by SUSAN ROBERTSON
A style guide, also referred to as a pattern library, is a living document that details the front-end code for all the elements and modules of a website or application. It also documents the site’s visual language, from header styles to color palettes. In short, a proper style guide is a one-stop guide that the entire team can reference when considering site changes and iterations. Susan Robertson shows us how to build and maintain a style guide that helps everyone from product owners and producers to designers and developers keep an ever-changing site on brand and on target.
by WREN LANIER
For years we’ve seen the web as a two-dimensional space filled with pages that sit side by side on a flat, infinite plane. But as the devices we design for take on an increasingly diverse array of shapes and sizes, we must embrace new ways of designing up and down. Designing on the z-axis means incorporating three-dimensional physics into our interface designs. Wren Lanier explains how, by using the z-axis to place interface elements above or below one another, we can create better design systems that are more flexible and intuitive to use—and create new patterns that point the way to future interactions.
WE ARE PLEASED to present an excerpt from Sass For Web Designers by Dan Cederholm, available now from A Book Apart.
by JESSICA ENDERS
Though some decry flat user interfaces as pure fashion, or as the obvious response to skeuomorphic trends, many designers have embraced the flat approach because the reduction in visual styling (such as gradients, drop shadows, and borders) creates interfaces that feel simpler and cleaner. Trouble is, most flat UIs are built with a focus on the provision of content, with transactional components (i.e., forms) receiving very little attention. So what happens when flat UIs and forms collide? User experiences can, and often do, suffer. Keep your flat forms from failing by using controlled redundancy to communicate difference.
by PERRY HEWITT
Digital projects begin in high spirits and tip quickly into miscommunication and crisis. But it doesn’t have to be that way. Extend your early kickoff meeting harmony throughout the life of your projects. By understanding your client’s organizational drivers and key players before the sticky note sessions even begin, you can establish the momentum needed to keep the extended team focused on goals. And by managing stakeholder communications throughout the job, you can avoid land mines, save time and effort in the long run, and deliver a project that satisfies stakeholders, agency, and users alike.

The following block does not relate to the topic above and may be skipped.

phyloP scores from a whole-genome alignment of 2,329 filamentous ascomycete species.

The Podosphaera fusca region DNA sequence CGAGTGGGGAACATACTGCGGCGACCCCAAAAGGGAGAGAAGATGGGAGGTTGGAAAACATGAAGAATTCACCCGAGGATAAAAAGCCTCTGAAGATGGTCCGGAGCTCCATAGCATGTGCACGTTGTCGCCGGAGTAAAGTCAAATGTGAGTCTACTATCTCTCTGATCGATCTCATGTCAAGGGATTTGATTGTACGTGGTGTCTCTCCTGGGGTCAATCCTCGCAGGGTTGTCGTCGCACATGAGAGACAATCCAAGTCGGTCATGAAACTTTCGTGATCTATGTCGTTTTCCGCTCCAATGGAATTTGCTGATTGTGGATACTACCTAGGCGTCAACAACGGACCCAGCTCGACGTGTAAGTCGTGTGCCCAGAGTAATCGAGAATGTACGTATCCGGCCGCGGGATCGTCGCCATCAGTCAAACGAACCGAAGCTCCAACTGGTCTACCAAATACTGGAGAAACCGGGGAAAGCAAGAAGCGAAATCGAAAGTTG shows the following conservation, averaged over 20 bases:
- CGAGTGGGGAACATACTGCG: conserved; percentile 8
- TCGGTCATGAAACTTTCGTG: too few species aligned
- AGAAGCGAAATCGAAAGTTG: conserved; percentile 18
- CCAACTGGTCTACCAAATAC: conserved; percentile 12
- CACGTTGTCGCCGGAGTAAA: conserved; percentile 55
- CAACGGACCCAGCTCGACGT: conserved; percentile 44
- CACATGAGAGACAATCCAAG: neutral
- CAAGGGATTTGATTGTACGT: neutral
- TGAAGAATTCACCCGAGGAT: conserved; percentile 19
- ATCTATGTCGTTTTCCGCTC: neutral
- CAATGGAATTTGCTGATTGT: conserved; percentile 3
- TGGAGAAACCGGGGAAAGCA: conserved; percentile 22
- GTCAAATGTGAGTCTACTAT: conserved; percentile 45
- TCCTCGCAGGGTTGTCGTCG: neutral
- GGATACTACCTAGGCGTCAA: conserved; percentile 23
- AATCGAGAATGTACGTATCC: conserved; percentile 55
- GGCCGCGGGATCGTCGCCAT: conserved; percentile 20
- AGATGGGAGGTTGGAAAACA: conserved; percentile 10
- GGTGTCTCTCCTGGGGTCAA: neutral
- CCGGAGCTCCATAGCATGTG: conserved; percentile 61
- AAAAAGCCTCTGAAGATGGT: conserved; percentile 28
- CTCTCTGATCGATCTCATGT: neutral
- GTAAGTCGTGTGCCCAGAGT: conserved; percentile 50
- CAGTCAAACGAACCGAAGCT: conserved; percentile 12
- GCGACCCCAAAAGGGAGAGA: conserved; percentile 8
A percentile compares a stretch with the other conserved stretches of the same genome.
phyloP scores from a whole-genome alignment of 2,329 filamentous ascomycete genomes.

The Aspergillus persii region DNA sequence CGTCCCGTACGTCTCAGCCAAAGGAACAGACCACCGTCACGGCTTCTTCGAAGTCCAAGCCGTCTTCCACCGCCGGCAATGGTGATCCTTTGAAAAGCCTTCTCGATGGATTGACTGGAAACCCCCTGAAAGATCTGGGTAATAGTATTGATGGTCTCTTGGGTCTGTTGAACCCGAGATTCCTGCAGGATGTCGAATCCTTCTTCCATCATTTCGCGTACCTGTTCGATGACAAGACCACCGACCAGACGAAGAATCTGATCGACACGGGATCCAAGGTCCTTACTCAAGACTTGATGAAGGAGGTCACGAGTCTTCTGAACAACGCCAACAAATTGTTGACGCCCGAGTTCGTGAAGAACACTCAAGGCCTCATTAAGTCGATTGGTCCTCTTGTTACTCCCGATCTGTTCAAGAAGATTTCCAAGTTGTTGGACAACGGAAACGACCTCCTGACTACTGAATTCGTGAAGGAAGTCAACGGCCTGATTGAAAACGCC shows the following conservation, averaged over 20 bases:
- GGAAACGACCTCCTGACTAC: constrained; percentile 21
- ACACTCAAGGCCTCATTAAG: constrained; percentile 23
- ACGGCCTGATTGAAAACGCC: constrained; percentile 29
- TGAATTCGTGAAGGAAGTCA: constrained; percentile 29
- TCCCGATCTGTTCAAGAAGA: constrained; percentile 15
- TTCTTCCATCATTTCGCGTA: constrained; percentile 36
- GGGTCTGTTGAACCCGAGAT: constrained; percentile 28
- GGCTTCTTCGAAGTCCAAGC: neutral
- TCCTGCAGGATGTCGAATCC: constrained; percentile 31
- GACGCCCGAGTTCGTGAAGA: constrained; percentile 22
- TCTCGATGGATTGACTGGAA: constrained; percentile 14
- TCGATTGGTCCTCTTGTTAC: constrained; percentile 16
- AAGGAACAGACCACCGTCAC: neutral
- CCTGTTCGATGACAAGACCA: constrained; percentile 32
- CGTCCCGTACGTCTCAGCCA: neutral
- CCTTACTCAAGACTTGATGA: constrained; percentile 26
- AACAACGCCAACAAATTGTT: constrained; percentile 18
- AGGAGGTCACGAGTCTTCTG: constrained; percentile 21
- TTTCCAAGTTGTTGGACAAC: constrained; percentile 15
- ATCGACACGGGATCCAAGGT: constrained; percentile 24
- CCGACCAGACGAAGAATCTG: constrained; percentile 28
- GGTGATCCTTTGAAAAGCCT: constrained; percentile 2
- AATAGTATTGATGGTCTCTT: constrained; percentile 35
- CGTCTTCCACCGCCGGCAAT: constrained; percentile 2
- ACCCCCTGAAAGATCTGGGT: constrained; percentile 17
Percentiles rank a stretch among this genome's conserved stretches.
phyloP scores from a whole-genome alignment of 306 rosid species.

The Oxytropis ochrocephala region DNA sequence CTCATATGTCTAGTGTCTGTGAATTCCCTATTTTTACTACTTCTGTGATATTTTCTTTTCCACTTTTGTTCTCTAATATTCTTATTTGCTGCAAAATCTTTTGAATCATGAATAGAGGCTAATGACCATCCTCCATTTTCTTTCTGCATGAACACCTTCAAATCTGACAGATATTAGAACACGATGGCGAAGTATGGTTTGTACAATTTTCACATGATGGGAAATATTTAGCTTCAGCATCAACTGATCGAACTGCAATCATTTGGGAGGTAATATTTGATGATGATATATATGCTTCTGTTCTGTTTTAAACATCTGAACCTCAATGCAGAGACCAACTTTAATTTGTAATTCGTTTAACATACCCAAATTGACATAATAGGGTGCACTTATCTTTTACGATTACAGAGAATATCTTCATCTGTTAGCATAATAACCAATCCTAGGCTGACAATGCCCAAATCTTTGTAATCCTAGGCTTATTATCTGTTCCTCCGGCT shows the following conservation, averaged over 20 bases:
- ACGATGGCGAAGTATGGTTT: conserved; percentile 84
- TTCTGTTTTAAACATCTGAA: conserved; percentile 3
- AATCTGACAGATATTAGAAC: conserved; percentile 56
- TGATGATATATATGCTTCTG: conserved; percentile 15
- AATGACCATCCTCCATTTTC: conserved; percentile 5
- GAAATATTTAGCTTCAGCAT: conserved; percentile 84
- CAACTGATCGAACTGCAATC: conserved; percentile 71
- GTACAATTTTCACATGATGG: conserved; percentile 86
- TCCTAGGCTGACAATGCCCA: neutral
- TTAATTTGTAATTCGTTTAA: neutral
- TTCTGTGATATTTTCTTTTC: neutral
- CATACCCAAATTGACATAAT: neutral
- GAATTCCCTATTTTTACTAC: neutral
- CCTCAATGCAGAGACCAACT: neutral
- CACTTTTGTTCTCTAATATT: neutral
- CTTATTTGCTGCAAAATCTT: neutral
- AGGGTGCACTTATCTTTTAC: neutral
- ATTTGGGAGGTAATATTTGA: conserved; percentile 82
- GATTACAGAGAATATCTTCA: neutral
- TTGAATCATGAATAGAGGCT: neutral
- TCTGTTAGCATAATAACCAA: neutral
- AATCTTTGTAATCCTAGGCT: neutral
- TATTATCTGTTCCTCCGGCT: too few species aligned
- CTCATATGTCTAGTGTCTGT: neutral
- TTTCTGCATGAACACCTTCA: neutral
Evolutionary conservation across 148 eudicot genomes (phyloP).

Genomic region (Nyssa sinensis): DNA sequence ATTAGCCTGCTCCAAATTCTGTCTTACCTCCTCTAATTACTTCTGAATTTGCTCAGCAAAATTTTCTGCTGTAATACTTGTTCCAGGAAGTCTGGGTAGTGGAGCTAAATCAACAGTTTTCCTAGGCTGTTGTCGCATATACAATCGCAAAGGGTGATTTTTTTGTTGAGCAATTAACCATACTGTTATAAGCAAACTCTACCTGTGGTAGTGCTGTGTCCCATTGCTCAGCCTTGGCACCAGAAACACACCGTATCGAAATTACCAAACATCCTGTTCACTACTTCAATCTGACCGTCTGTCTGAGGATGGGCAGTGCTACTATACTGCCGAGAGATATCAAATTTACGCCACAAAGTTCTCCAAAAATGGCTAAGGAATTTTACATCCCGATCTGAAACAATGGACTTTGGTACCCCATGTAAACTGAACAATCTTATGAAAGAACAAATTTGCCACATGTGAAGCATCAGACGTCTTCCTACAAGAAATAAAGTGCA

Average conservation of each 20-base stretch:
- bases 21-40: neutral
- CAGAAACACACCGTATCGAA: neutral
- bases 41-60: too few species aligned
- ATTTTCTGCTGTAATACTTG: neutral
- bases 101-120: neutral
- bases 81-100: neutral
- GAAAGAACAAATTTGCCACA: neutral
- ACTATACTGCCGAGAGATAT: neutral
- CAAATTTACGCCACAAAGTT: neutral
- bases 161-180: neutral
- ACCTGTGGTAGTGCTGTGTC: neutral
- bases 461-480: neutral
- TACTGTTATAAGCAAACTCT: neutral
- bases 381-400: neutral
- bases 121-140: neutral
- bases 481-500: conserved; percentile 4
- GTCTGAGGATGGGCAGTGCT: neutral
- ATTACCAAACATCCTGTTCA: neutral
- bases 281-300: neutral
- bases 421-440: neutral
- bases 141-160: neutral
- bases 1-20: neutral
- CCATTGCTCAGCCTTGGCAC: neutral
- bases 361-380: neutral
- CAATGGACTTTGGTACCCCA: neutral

IN ISSUE No. 381 of A List Apart for people who make websites:
by AARRON WALTER
Your inbox overflows with customer emails suggesting features and improvements. Instead of benefiting, you feel overwhelmed by an unmanageable deluge. You conduct usability tests, user interviews, and competitive analyses, creating and sharing key insights. Yet within months, what you learned has been lost, forgotten, or ignored by someone in a different department. What if you could sift, store, and share all your customer learning in a way that breaks down silos, preserves and amplifies insights, and turns everyone in your organization into a researcher? MailChimp’s user experience director Aarron Walter tells how his team did it. You can, too.
by LOU ROSENFELD
Silos: good for grain, awful for understanding customer behavior. Just as we favor the research tools that we find familiar and comfortable, large organizations often use research methods that reflect their own internal selection biases. As a result, they miss out on detecting (and confirming) interesting patterns that emerge concurrently from different research silos. And they likely won’t learn something new and important. IA thought leader Lou Rosenfeld explains how balance, cadence, conversation, and perspective provide a framework enabling your research teams to think across silos and achieve powerful insights even senior leadership can understand.